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Antarctic Peninsula Regional Circulation and Its Impact on the Surface Melt of Larsen C Ice Shelf

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  • 1 a North Carolina A&T State University, Greensboro, North Carolina
  • | 2 b Fudan University, Shanghai, China
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Abstract

Enhanced surface melt over the ice shelves of the Antarctic Peninsula (AP) is one of the precursors to their collapse, which can be proceeded by accelerated ground glacier flow and increased contribution to sea level rise. With the collapse of Larsen A and B and the major 2017 calving event from Larsen C, whether Larsen C is bound for a similar fate has received increasing attention. Here, the interannual variation of regional circulation over the AP region is studied using the empirical orthogonal function (EOF)/principal component (PC) analysis on the sea level pressure of ERA5. The EOF modes capture the variations of depth, location, and extent of Amundsen Sea low and Weddell Sea low in each season. Statistically significant positive correlations exist between Larsen C surface temperature and the PC time series of EOF mode 1 in winter and spring through northerly/northwesterly wind anomalies west of the AP. The PC time series of EOF mode 2 is negatively correlated with Larsen C surface temperature in autumn and summer and surface melt in summer, all due to southerly wind anomalies east of the AP. Surface energy budget analysis associated with EOF mode 2 shows that downwelling longwave radiation over Larsen C has negative statistically significant correlations with EOF mode 2 and is the major atmospheric forcing regulating the variation of Larsen C surface melt. Positively enhanced EOF mode 2 since 2004 is responsible for the recent cooling and decline of surface melt over Larsen C.

SIGNIFICANCE STATEMENT

With the collapse of Larsen A and B Ice Shelves and the splitting up of Larsen C Ice Shelf (LCIS) in 2017, whether LCIS of the Antarctic Peninsula (AP) is bound for a similar fate has drawn great attention in recent years. We examine the impact of AP regional circulation on the surface melt of LCIS. Variations in the western extent of the Weddell Sea low and the intensity of high pressure along AP account for a considerable amount of the interannual variation of summer surface melt of LCIS. These variations cause anomalous air movement, which influences the LCIS melt mainly through longwave radiation. These results implicate the influence of atmospheric forcing on the surface melt of LCIS.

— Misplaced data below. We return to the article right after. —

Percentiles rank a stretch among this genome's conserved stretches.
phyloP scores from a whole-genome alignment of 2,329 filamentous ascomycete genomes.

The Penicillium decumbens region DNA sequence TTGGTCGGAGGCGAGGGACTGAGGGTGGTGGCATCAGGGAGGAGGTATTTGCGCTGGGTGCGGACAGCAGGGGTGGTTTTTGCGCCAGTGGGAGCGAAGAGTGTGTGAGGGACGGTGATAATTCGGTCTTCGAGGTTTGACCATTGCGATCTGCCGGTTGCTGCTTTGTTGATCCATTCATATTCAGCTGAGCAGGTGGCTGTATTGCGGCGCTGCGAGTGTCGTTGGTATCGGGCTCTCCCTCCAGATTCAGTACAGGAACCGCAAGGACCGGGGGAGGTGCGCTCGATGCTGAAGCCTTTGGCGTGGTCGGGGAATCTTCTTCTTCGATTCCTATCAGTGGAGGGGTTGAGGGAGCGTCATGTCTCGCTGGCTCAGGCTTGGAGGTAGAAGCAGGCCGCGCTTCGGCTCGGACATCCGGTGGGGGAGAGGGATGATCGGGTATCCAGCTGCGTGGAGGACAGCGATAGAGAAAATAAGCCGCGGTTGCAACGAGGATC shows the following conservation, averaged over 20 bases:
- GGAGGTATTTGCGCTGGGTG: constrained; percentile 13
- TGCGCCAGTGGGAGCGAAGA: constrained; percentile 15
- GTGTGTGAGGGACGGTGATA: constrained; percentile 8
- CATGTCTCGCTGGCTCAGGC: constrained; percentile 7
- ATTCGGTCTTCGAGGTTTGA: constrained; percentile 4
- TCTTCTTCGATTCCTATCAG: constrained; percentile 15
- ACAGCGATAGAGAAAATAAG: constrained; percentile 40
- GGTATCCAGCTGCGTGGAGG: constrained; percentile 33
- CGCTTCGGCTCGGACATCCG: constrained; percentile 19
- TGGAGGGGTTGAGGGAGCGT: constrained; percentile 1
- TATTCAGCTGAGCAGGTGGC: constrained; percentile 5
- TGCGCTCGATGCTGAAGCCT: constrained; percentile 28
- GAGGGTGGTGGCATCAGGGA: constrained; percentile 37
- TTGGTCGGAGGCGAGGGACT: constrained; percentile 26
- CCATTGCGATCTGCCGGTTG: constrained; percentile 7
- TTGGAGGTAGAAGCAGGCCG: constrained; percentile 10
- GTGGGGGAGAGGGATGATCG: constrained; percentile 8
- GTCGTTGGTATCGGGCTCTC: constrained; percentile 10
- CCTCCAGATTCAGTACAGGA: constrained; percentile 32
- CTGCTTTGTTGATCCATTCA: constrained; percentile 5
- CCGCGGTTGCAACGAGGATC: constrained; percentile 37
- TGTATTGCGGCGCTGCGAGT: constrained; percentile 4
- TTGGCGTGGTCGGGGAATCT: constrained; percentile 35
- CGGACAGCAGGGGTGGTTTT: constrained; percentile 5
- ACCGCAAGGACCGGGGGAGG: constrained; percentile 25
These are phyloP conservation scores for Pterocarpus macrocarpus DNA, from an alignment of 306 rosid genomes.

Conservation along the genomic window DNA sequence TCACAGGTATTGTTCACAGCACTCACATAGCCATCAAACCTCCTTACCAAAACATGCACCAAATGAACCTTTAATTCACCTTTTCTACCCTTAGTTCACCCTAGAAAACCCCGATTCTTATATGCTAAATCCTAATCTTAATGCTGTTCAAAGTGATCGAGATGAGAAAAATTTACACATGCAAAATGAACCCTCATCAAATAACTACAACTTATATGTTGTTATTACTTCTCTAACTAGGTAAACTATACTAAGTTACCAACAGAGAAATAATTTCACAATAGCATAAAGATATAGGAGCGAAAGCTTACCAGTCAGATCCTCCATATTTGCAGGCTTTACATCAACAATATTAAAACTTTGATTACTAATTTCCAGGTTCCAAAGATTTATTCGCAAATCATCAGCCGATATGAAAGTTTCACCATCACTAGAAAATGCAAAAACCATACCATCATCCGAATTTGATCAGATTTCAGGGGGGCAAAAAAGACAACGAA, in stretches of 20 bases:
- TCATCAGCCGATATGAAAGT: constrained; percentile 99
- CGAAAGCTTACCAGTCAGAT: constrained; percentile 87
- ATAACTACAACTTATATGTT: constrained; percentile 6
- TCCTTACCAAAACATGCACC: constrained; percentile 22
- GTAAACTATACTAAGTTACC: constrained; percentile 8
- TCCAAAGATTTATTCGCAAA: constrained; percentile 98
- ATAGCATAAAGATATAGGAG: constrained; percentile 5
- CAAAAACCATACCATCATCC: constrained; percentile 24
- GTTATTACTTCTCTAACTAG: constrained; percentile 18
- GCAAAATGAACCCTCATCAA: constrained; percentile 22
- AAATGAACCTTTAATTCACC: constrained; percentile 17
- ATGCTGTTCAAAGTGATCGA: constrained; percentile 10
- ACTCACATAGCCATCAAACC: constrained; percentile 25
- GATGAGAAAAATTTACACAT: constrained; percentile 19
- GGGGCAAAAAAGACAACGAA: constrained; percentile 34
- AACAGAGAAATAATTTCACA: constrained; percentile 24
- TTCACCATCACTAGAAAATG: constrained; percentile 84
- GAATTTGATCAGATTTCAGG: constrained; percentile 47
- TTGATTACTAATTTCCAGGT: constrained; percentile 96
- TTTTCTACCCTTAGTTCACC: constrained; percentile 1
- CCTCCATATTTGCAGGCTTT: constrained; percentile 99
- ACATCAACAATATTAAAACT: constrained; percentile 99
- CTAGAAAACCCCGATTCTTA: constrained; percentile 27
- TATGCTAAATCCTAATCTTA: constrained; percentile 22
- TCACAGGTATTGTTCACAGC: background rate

© 2021 American Meteorological Society. For information regarding reuse of this content and general copyright information, consult the AMS Copyright Policy (www.ametsoc.org/PUBSReuseLicenses).

Corresponding author: Chongran Zhang, chongran.zhang@gmail.com

Abstract

Enhanced surface melt over the ice shelves of the Antarctic Peninsula (AP) is one of the precursors to their collapse, which can be proceeded by accelerated ground glacier flow and increased contribution to sea level rise. With the collapse of Larsen A and B and the major 2017 calving event from Larsen C, whether Larsen C is bound for a similar fate has received increasing attention. Here, the interannual variation of regional circulation over the AP region is studied using the empirical orthogonal function (EOF)/principal component (PC) analysis on the sea level pressure of ERA5. The EOF modes capture the variations of depth, location, and extent of Amundsen Sea low and Weddell Sea low in each season. Statistically significant positive correlations exist between Larsen C surface temperature and the PC time series of EOF mode 1 in winter and spring through northerly/northwesterly wind anomalies west of the AP. The PC time series of EOF mode 2 is negatively correlated with Larsen C surface temperature in autumn and summer and surface melt in summer, all due to southerly wind anomalies east of the AP. Surface energy budget analysis associated with EOF mode 2 shows that downwelling longwave radiation over Larsen C has negative statistically significant correlations with EOF mode 2 and is the major atmospheric forcing regulating the variation of Larsen C surface melt. Positively enhanced EOF mode 2 since 2004 is responsible for the recent cooling and decline of surface melt over Larsen C.

SIGNIFICANCE STATEMENT

With the collapse of Larsen A and B Ice Shelves and the splitting up of Larsen C Ice Shelf (LCIS) in 2017, whether LCIS of the Antarctic Peninsula (AP) is bound for a similar fate has drawn great attention in recent years. We examine the impact of AP regional circulation on the surface melt of LCIS. Variations in the western extent of the Weddell Sea low and the intensity of high pressure along AP account for a considerable amount of the interannual variation of summer surface melt of LCIS. These variations cause anomalous air movement, which influences the LCIS melt mainly through longwave radiation. These results implicate the influence of atmospheric forcing on the surface melt of LCIS.

© 2021 American Meteorological Society. For information regarding reuse of this content and general copyright information, consult the AMS Copyright Policy (www.ametsoc.org/PUBSReuseLicenses).

Corresponding author: Chongran Zhang, chongran.zhang@gmail.com

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